Special ReportIn 1995-96 a forced unbundling of OS and GUI, together with some form of source licence, would have been welcome to Novell, because it could then have continued development of DR-DOS as a desktop OS in the Intel space. Instead of this, the DR-DOS team have moved the OS into the low-resource and embedded arena. DR-DOS still exists, but it's running set-top boxes and the like, while the Intel space desktop OS from the stable is now Caldera's implementation of Linux. In an ideal world the judge's problems would be solved by the sudden emergence/construction of the kind of competitor Novell DR-DOS could have been four years ago, but that wouldn't work now. Caldera would no doubt still relish access to source today, but would want to use it to allow its Linux distribution to run Windows apps, and it would want to contribute it to the WINE project to allow Windows apps to run on Linux in general. So if the judge nominated Caldera for source access he'd be second-guessing the outcome of the Caldera antitrust suit, and quite possibly unleashing a considerably bigger dragon that he intends to. The punishment could turn out to be a lot greater than the crime, despite the fact that the judge's stated view is that Linux doesn't have the capability to overthrow Windows within the next few years. Of the other two candidates from the class of 96, IBM is the most obvious. It launched its last major offensive for OS/2 in the run-up to the Windows 95 launch, and at that point IBM would have loved to be able to offer the ability to run Win32 applications with OS/2, which it was then positioning as a consumer OS. We at The Register are incidentally of the opinion that it was IBM's own failures and incompetences that finished OS/2, and that even if IBM had source access in 1995 it would still have managed to blow it. There's certainly clear trial evidence that Microsoft set out to damage OS/2 in 1995, but by that time it was largely a case of jumping up and down on the bits. If IBM had been given access to Windows source in 1995 the company would still probably have got nowhere with OS/2. But today even the willingness to use the source to compete with Windows has vanished. In 1995 IBM would have wanted the ability to compete with Windows directly in the OEM market, but in 2000 it won't. If IBM were given source access today it would quite possibly take it, as would other major PC OEMs, but it would use the code to make relatively minor revisions and adjustments to its own OEM version of Windows, for its own purposes, and that's probably what the other big OEMs would do as well. ® Next part: Would promoting the OEMs fix it, or break it more? Back to first part: Special report: If the judge opened Windows source, would anybody come? Complete Register Trial coverage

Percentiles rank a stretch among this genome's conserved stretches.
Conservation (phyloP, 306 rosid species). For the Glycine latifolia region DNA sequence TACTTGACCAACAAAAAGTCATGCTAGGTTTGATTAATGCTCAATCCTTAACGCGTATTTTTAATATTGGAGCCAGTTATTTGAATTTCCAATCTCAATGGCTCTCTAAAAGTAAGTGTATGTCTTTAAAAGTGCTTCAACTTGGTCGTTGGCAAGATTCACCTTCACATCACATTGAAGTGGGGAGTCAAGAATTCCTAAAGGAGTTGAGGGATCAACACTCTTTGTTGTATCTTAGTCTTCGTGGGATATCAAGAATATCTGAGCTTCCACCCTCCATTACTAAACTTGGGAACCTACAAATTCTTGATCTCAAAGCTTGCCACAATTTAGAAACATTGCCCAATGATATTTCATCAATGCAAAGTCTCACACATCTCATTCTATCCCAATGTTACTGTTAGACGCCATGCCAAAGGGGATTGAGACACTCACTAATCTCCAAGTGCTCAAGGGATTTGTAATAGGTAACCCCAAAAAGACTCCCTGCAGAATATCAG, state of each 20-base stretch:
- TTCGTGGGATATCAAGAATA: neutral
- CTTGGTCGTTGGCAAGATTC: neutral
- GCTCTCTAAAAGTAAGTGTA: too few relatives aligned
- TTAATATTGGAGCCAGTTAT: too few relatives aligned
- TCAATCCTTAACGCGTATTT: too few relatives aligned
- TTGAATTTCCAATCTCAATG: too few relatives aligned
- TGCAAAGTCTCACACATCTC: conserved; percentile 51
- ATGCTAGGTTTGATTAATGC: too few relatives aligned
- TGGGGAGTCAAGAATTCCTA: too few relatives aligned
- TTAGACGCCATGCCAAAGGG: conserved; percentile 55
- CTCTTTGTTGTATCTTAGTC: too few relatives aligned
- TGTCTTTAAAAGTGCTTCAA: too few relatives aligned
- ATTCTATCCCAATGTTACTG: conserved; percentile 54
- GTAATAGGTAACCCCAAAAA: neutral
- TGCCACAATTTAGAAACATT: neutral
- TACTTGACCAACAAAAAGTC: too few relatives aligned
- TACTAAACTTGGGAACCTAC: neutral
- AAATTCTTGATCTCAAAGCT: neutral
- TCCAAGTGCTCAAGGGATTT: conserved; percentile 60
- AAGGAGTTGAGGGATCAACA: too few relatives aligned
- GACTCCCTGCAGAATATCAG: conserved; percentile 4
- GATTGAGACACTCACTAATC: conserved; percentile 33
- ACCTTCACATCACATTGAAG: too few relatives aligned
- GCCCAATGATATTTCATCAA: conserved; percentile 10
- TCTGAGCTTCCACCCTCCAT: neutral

Special ReportThe government's current position in the Microsoft antitrust case is that any settlement, whether imposed or negotiated, will have to address all of the problems identified by Judge Jackson in his findings of fact last week.